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Slow fashion

I’ve had this item of knitwear for about 20 years. I remember buying it on Bond Street in London and it was in a sale. I probably have quite a few clothes of this age (and older). I’m not a hoarder but I do like to preserve the life of things.

And clothes should last. They should fit, they should be flattering; and your choices should say something about you.

My grandmother worked in a garment factory and my mother followed suit as a machinist for a while after she left school. I was bought up with hand-made (and hand-knitted) clothes and learned to make them at home but also at school. It’s been a while since I made any clothes but I’m inspired by TV programmes like the Great British Sewing Bee and Next in Fashion – so watch this space. 

Designing clothes is a wonderful skill. It takes years of dedication and experiment to get it right. To be able to design and make an outfit that flatters and wears well is amazingly impressive. Sourcing fabrics that are traditionally-crafted keeps alive skills which should be treasured. Dressmaking techniques honed through the centuries should be revered. Fashion is fascinating.

It’s certainly true that I get bored of items of clothing however. Everyone does, but if you rotate them every few years it’s amazing how different they look partnered with other items. Trends always repeat themselves anyhow.

But ‘fast fashion’ is not so appealing. A lot of clothing brands are jumping on the sustainability bandwagon. It is encouraging that broadly most brands are considering their impact – the movement to ensure supply chains align with the UN Sustainable Development Goals is a good one to be on board.

What is reprehensible is that ranges change every few weeks. What happened to autumn/winter and spring/summer ranges that we could anticipate and look forward to? We now have numerous “micro seasons” within a single month. And people expect to simply ditch what becomes ‘out of fashion’, wearing a garment perhaps three times at most.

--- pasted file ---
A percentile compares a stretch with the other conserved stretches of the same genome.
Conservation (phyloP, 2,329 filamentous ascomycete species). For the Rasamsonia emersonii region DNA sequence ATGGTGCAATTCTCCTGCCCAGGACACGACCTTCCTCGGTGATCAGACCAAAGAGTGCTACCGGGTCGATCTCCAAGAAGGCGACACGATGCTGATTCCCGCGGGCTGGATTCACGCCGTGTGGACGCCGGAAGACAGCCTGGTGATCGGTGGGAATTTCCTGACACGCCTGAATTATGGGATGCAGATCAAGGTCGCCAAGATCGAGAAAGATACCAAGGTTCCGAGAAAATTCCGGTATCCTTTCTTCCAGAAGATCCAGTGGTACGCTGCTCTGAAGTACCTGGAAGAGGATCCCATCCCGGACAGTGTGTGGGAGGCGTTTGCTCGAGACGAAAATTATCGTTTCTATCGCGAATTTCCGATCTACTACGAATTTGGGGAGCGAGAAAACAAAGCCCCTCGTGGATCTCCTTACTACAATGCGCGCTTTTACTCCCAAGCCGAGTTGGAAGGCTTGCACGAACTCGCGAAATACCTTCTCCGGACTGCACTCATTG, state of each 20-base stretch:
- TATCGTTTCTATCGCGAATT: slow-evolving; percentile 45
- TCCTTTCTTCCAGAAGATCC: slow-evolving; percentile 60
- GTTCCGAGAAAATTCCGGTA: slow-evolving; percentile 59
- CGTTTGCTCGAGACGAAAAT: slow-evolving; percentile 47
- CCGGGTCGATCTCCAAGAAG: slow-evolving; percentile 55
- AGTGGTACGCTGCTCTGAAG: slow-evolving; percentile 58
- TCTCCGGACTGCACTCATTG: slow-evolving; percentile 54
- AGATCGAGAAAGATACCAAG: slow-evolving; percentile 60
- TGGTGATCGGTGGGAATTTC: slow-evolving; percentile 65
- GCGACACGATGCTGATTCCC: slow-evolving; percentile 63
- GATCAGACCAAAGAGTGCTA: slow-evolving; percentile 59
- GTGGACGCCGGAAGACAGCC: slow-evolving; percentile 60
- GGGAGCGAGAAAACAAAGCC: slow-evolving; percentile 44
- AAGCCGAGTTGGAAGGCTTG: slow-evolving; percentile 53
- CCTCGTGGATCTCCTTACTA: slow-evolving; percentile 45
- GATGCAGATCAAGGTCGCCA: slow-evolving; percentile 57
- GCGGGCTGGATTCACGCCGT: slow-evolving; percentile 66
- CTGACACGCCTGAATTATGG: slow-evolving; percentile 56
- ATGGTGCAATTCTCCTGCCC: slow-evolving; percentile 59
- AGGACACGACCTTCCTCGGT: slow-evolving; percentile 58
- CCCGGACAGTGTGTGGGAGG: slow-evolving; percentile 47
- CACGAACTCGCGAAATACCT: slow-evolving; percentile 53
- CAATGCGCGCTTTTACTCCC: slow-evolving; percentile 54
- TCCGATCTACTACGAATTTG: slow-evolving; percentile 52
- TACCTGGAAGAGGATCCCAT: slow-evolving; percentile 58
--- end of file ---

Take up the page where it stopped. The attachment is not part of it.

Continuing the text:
The fashion industry is one of the major polluters, more than air travel and shipping put together according to many sources. Consuming and polluting water at millions of gallons a day and wrecking nature’s ecosystem. And more incredibly, vast quantities of clothes go to landfill. Garment workers, more often than not based in developing or poorer nations have been some of the most exploited, working in inhumane conditions, for long hours and for little pay. For no good reason whatsoever.

I found myself inadvertently doing my bit. Extinction Rebellion’s Boycott Fashion initiative encourages people to not buy new clothes for a year, and instead make or make do and mend, upcycle, recycle – get your fashion hit through pre-loved, making, swapping or hiring garments and shoes. I realised that I have achieved this and as most participants find, I haven’t looked back. We enjoy finding more creative ways of feeling good about our clothing and that’s exactly what movements like XR want – better, more sustainable habits.

Secondly, I avoid washing my clothes as much as possible. Washing clothes tends to ruin them in some way, even if they are well made. So I try not to and instead air them well, hang them up, rotate them. You can even freeze them to freshen and sanitise them which I’ve not yet tried. Washing clothes releases millions of plastic microfibres into the water system, adding further to pollution and getting into the foodchain.

It’s good to hear about slow fashion initiatives such as this one. There are clothes in my wardrobe that I will have for the rest of my life, and I hope most of those get recycled. It’s not vain to want to look your best but people should pick ethical brands and do it with as little impact on the environment as possible.